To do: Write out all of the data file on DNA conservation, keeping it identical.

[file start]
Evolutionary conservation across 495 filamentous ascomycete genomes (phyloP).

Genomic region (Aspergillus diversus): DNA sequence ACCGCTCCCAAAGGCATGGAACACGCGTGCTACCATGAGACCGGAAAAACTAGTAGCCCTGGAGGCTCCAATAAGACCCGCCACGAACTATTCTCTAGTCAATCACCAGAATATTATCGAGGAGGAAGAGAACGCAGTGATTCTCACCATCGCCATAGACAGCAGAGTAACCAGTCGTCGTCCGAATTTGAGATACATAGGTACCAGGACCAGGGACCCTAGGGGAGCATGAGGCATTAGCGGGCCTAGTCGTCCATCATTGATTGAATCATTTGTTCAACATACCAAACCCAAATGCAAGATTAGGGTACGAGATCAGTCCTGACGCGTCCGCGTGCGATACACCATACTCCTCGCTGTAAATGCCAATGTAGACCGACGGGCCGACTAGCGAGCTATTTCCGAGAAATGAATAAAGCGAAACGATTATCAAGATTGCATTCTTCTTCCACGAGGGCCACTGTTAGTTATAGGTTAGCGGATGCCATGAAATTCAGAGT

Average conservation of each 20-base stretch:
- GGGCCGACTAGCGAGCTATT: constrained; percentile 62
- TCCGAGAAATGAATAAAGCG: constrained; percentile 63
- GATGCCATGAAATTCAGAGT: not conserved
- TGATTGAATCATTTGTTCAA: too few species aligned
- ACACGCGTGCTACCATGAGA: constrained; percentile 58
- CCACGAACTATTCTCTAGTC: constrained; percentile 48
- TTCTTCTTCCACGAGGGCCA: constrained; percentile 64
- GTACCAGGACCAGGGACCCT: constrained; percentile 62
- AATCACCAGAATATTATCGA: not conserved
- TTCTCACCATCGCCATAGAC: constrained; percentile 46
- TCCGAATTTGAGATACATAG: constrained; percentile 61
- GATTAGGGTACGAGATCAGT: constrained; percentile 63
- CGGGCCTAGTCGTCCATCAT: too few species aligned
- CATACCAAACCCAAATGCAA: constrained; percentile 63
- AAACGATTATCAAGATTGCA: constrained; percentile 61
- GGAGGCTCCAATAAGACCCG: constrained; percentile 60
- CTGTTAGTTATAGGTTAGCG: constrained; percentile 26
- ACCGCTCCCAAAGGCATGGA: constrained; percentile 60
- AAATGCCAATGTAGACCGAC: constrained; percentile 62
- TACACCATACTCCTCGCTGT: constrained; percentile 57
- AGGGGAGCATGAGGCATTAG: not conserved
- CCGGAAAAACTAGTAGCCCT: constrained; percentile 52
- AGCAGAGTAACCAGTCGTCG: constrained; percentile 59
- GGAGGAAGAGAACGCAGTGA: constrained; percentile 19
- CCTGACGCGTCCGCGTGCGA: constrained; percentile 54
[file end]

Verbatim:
Evolutionary conservation across 495 filamentous ascomycete genomes (phyloP).

Genomic region (Aspergillus diversus): DNA sequence ACCGCTCCCAAAGGCATGGAACACGCGTGCTACCATGAGACCGGAAAAACTAGTAGCCCTGGAGGCTCCAATAAGACCCGCCACGAACTATTCTCTAGTCAATCACCAGAATATTATCGAGGAGGAAGAGAACGCAGTGATTCTCACCATCGCCATAGACAGCAGAGTAACCAGTCGTCGTCCGAATTTGAGATACATAGGTACCAGGACCAGGGACCCTAGGGGAGCATGAGGCATTAGCGGGCCTAGTCGTCCATCATTGATTGAATCATTTGTTCAACATACCAAACCCAAATGCAAGATTAGGGTACGAGATCAGTCCTGACGCGTCCGCGTGCGATACACCATACTCCTCGCTGTAAATGCCAATGTAGACCGACGGGCCGACTAGCGAGCTATTTCCGAGAAATGAATAAAGCGAAACGATTATCAAGATTGCATTCTTCTTCCACGAGGGCCACTGTTAGTTATAGGTTAGCGGATGCCATGAAATTCAGAGT

Average conservation of each 20-base stretch:
- GGGCCGACTAGCGAGCTATT: constrained; percentile 62
- TCCGAGAAATGAATAAAGCG: constrained; percentile 63
- GATGCCATGAAATTCAGAGT: not conserved
- TGATTGAATCATTTGTTCAA: too few species aligned
- ACACGCGTGCTACCATGAGA: constrained; percentile 58
- CCACGAACTATTCTCTAGTC: constrained; percentile 48
- TTCTTCTTCCACGAGGGCCA: constrained; percentile 64
- GTACCAGGACCAGGGACCCT: constrained; percentile 62
- AATCACCAGAATATTATCGA: not conserved
- TTCTCACCATCGCCATAGAC: constrained; percentile 46
- TCCGAATTTGAGATACATAG: constrained; percentile 61
- GATTAGGGTACGAGATCAGT: constrained; percentile 63
- CGGGCCTAGTCGTCCATCAT: too few species aligned
- CATACCAAACCCAAATGCAA: constrained; percentile 63
- AAACGATTATCAAGATTGCA: constrained; percentile 61
- GGAGGCTCCAATAAGACCCG: constrained; percentile 60
- CTGTTAGTTATAGGTTAGCG: constrained; percentile 26
- ACCGCTCCCAAAGGCATGGA: constrained; percentile 60
- AAATGCCAATGTAGACCGAC: constrained; percentile 62
- TACACCATACTCCTCGCTGT: constrained; percentile 57
- AGGGGAGCATGAGGCATTAG: not conserved
- CCGGAAAAACTAGTAGCCCT: constrained; percentile 52
- AGCAGAGTAACCAGTCGTCG: constrained; percentile 59
- GGAGGAAGAGAACGCAGTGA: constrained; percentile 19
- CCTGACGCGTCCGCGTGCGA: constrained; percentile 54